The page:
During half-term we headed to Black Park to take part in their Halloween trail. Sophie and I had arranged to meet up with her friend F and his mummy. Black Park was the perfect place to meet, especially with the trail taking place.
For this year’s Halloween trail, we had to find ten spooky scarecrows, write down the letter found at each one and then rearrange the letters to make a word.
One of the things I love about the trails at Black Park is the information on the boards at each point on the trail. I always seem to learn something new along the way. The first scarecrow we found had a carved pumpkin for a head. The information board shared the story of the origins of carving jack o’ lanterns from pumpkins. This tradition stems from an Irish myth about a man called Stingy Jack who tricked the Devil. When Jack died, God wouldn’t let him into heaven and the Devil wouldn’t let him into Hell. Instead his soul was condemned to roam the earth. Irish people carved demonic faces in turnips to frighten away Jack’s soul. When Irish immigrants arrived in the USA, they started carving the faces in pumpkins instead.
Each scarecrow was very different. Some of them, like the witch scarecrow, weren’t too scary. Others were much creepier. The creepy clown one was quite sinister. I was quite glad to move on quickly from that one!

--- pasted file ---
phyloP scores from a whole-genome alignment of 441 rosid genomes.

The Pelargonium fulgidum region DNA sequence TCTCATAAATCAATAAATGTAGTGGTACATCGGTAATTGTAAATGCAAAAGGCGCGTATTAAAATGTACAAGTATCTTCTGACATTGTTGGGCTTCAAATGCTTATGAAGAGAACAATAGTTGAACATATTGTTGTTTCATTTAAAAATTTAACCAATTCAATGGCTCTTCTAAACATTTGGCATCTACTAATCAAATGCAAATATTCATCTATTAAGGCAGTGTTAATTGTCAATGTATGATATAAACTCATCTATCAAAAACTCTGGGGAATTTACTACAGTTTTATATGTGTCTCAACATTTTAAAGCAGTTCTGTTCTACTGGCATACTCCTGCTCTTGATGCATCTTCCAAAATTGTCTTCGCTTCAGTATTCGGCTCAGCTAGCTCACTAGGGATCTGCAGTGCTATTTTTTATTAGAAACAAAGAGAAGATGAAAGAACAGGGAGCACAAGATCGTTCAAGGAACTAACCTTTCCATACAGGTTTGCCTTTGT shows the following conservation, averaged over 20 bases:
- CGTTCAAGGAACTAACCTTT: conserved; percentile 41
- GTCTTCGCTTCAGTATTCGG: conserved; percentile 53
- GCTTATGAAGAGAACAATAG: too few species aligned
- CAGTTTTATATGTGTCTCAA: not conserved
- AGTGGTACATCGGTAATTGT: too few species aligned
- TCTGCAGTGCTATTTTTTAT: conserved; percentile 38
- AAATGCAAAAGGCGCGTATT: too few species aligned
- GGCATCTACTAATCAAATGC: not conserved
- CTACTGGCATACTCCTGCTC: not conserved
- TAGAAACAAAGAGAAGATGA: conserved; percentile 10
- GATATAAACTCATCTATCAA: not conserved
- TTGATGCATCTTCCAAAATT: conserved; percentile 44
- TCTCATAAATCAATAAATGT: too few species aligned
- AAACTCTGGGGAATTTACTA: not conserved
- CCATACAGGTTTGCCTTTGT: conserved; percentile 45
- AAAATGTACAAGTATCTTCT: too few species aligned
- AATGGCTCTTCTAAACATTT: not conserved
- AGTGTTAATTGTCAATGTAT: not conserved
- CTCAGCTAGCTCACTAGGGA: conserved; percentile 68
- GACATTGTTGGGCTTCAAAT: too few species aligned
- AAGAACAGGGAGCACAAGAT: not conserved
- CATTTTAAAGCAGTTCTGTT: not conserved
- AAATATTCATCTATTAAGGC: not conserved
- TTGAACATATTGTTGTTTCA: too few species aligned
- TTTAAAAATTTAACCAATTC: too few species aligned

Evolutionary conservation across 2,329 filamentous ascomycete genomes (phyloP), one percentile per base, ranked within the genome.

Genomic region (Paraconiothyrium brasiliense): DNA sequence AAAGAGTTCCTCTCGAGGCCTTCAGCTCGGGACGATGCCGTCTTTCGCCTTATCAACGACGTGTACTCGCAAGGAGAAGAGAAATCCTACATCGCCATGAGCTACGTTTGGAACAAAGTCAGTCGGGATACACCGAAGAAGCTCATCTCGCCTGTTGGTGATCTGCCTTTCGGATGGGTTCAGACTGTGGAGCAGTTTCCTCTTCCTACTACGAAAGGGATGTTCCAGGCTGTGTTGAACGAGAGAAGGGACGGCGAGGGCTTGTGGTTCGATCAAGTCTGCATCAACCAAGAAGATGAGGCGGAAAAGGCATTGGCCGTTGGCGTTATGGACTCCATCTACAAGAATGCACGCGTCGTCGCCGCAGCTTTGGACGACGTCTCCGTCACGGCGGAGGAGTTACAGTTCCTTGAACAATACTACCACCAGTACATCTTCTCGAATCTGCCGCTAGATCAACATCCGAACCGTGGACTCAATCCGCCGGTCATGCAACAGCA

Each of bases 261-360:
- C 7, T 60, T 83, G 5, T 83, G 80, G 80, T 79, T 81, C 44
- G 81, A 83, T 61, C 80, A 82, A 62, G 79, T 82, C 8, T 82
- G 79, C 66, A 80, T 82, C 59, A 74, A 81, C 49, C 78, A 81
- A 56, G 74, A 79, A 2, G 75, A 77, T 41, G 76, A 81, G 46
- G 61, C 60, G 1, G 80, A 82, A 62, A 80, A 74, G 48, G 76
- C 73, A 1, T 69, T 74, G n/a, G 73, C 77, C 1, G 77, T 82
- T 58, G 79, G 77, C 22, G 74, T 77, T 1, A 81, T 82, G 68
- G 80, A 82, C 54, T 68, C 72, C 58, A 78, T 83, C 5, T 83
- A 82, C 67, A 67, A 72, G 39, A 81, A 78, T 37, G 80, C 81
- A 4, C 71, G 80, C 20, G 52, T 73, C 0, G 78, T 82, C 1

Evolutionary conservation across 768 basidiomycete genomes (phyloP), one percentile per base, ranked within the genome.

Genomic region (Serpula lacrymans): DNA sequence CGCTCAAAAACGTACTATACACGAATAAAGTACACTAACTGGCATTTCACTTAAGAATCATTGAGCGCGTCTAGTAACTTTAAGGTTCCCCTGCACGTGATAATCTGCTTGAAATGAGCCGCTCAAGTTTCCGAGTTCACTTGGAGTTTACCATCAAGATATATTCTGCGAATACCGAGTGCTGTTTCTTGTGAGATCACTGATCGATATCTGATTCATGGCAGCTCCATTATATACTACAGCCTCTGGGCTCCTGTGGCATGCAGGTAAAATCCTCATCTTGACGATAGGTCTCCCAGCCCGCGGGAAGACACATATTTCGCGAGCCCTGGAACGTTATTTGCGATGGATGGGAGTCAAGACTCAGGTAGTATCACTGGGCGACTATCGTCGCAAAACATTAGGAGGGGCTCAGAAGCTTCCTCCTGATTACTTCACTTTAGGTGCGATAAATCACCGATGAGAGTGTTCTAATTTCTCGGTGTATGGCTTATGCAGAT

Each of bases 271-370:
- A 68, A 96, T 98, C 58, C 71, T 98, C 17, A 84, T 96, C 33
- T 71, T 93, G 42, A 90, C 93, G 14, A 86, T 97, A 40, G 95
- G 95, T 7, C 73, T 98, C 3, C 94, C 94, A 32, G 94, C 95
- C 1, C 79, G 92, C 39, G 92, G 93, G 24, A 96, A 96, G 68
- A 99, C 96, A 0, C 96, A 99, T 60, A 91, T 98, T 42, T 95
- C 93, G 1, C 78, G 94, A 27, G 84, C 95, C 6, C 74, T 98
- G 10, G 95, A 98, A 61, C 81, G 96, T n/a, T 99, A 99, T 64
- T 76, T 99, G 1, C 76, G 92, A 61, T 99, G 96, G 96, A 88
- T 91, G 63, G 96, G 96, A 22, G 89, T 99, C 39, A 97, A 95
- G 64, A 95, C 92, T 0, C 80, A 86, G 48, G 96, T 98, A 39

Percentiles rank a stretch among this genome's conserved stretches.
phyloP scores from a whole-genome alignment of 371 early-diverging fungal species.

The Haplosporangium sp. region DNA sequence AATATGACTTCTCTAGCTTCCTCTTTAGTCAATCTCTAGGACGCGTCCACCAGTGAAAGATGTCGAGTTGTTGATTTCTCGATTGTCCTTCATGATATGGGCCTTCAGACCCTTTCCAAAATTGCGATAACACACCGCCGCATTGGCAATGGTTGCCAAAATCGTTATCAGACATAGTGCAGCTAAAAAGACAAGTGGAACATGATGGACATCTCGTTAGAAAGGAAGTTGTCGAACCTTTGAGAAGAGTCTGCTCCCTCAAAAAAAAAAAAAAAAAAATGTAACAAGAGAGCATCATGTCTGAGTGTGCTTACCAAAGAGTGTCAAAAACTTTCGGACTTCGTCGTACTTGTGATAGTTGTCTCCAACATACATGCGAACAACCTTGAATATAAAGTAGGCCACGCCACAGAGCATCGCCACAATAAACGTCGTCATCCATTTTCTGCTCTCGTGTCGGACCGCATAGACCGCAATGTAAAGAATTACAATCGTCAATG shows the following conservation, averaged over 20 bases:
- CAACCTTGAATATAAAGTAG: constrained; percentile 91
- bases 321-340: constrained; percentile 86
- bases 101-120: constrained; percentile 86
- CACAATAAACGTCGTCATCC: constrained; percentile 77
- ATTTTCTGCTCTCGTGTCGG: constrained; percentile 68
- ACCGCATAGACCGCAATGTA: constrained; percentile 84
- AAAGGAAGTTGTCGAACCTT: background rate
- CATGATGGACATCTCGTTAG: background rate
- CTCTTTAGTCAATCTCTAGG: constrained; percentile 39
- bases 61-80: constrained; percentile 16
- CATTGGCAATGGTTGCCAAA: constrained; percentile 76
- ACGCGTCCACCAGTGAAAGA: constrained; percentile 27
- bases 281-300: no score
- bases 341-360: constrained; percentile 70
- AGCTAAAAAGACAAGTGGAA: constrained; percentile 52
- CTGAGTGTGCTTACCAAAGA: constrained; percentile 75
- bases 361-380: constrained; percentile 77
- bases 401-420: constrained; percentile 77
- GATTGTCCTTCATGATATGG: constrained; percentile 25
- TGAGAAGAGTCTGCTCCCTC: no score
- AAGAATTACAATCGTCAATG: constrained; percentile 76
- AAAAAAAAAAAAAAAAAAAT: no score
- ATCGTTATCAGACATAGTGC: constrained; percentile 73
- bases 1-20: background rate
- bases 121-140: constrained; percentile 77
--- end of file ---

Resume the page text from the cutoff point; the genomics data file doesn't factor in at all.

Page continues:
Black Park is a wonderful place for imaginative play. Sophie and I often look out for fairy holes in the trees and pick up “elf hats” (acorn cups) to leave next to them. The imaginative play that the woods could offer was more appealing than the trail at the halfway point. Sophie and F were having a wonderful time playing hide and seek, throwing leaves and chasing each other through the trees.
A log became a train, a bed and then a shop counter. Leaf-covered Branches were sticks for toasting marshmallows or dinosaur claws. Sophie and F spent ages going from one imaginary scenario to another. They were having the most wonderful time. It was lovely to watch them using their imaginations and having so much fun.
It was quite some time before they were ready to get back to hunting scarecrows and finishing off the trail. We found the last few and rearranged the letters to form the word “spiderwebs”
Sophie and F couldn’t resist a trip to the playground on the way back. I loved watching her pushing F on the swings.
We stopped off at the café for ice cream before handing in our trail sheets back at the visitor centre. Sophie and F both received a small packet of sweets for taking part.
Our walk back around the lake towards the car park took us past the model boat enthusiasts sailing their boats on the lake. Sophie and F enjoyed looking at all the different boats.
Black Park is always a favourite day out. It’s a beautiful place for a walk whether there is a trail to follow or not and it was so lovely to see just how much fun could be had in the woods with a little imagination.
Visiting Black Park – what you need to know:
Black Park Country Park
Black Park Road
There is a large pay and display car park.
The park is open from 8am each day. Closing times vary throughout the year with the park closing at 5pm from late October – early February and 8pm in the summer months. For more details, click here.